The Shenandoah Valley Tapestry depicts notable buildings in the northern Shenandoah Valley.

WINCHESTER — Nov. 12 will be the last day visitors to Handley Library may see the Shenandoah Valley Tapestry now on display on the first floor.

The tapestry — which depicts notable buildings in the northern Shenandoah Valley including Handley Library, Belle Grove Plantation, George Washington’s Office, Wayside Inn and the Hexagon House — is going on tour.

The tapestry began with a book, “Defend the Valley” by Margaretta Bolton Colt, which tells the stories of two Winchester families during the Civil War. Colt later commissioned a primitive art work from artist Page Huff Dillon to visualize the people, places, and landscape of her written work. Inspired by this piece of art, members of Winchester’s Multicultural Collage Club began a project to recreate the picture through embroidery.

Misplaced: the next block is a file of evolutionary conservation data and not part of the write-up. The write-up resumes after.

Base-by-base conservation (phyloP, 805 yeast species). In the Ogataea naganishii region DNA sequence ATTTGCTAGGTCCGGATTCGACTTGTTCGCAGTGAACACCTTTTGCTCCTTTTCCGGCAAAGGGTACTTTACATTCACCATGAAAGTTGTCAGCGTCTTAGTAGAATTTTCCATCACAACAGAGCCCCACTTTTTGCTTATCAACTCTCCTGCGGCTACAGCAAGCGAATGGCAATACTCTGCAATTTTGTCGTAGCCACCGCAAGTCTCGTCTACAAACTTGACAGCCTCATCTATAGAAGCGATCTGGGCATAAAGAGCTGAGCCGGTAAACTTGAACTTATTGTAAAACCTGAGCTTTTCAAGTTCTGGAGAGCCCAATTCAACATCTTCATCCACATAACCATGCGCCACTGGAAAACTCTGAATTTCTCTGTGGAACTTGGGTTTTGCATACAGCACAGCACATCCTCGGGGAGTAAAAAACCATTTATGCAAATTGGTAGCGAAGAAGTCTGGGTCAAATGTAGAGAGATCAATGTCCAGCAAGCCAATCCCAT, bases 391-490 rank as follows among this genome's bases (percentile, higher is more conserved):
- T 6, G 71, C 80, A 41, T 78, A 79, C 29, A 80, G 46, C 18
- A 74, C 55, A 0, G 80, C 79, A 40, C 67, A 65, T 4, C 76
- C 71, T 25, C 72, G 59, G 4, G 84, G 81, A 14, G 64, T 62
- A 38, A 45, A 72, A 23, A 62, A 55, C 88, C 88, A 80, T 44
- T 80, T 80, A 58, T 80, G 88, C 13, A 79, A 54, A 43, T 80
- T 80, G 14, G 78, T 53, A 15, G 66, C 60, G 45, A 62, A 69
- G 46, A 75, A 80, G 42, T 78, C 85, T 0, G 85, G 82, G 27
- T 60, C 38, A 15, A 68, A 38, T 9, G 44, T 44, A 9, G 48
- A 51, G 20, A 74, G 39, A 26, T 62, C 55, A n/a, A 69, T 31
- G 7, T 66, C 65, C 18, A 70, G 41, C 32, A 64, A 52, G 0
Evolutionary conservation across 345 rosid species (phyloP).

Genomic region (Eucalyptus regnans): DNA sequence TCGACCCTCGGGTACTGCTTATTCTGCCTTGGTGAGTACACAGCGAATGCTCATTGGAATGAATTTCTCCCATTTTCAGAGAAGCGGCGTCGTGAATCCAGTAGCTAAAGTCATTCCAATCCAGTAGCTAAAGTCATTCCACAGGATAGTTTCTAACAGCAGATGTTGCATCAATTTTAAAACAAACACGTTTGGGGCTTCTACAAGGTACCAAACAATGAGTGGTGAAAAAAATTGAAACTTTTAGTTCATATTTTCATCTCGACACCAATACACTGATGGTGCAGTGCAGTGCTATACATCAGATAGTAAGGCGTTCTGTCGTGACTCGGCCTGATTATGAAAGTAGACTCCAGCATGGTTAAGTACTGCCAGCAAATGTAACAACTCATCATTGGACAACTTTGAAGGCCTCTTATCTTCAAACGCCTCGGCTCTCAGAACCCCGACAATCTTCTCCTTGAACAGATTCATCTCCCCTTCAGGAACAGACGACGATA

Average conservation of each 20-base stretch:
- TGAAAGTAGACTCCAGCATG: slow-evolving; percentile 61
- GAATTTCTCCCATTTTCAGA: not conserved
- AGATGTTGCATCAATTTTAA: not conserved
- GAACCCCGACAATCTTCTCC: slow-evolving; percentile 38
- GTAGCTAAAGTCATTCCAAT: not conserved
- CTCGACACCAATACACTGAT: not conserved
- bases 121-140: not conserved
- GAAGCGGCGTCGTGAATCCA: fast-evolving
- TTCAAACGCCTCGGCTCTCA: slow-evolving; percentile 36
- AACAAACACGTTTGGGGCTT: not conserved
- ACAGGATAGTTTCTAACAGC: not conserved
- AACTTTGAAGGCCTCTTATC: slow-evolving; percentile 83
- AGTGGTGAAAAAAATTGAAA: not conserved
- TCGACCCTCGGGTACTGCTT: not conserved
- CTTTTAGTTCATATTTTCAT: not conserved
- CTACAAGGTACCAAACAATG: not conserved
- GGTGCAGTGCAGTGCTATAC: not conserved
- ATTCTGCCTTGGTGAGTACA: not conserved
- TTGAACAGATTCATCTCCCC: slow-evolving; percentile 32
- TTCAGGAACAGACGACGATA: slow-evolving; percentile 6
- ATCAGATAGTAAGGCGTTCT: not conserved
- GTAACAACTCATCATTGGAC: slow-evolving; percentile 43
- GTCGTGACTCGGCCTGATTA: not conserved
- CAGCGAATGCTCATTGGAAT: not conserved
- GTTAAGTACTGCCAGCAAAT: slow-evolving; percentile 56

The project took more than four years to complete and involved partnerships with the Winchester Chapter of the Embroiderers Guild of America, the Handley Regional Library, the Winchester-Frederick County Historical Society and other organizations. The nearly 1,400 stitcher included people who had years of experience as embroiderers and some who had none at all.

From Nov. 13 to Nov. 20, the tapestry will be exhibited at Stonegates in Wilmington, Del., where Colt will deliver a program on Nov. 16.

The tapestry will also be featured at the Woodlawn Needlework Show in Alexandriain the Spring. The tapestry will return to Winchester for displays at Orchard Ridge and Shenandaoh University. See the Shenandoah Valley Tapestry’s Facebook page to see its touring schedule.

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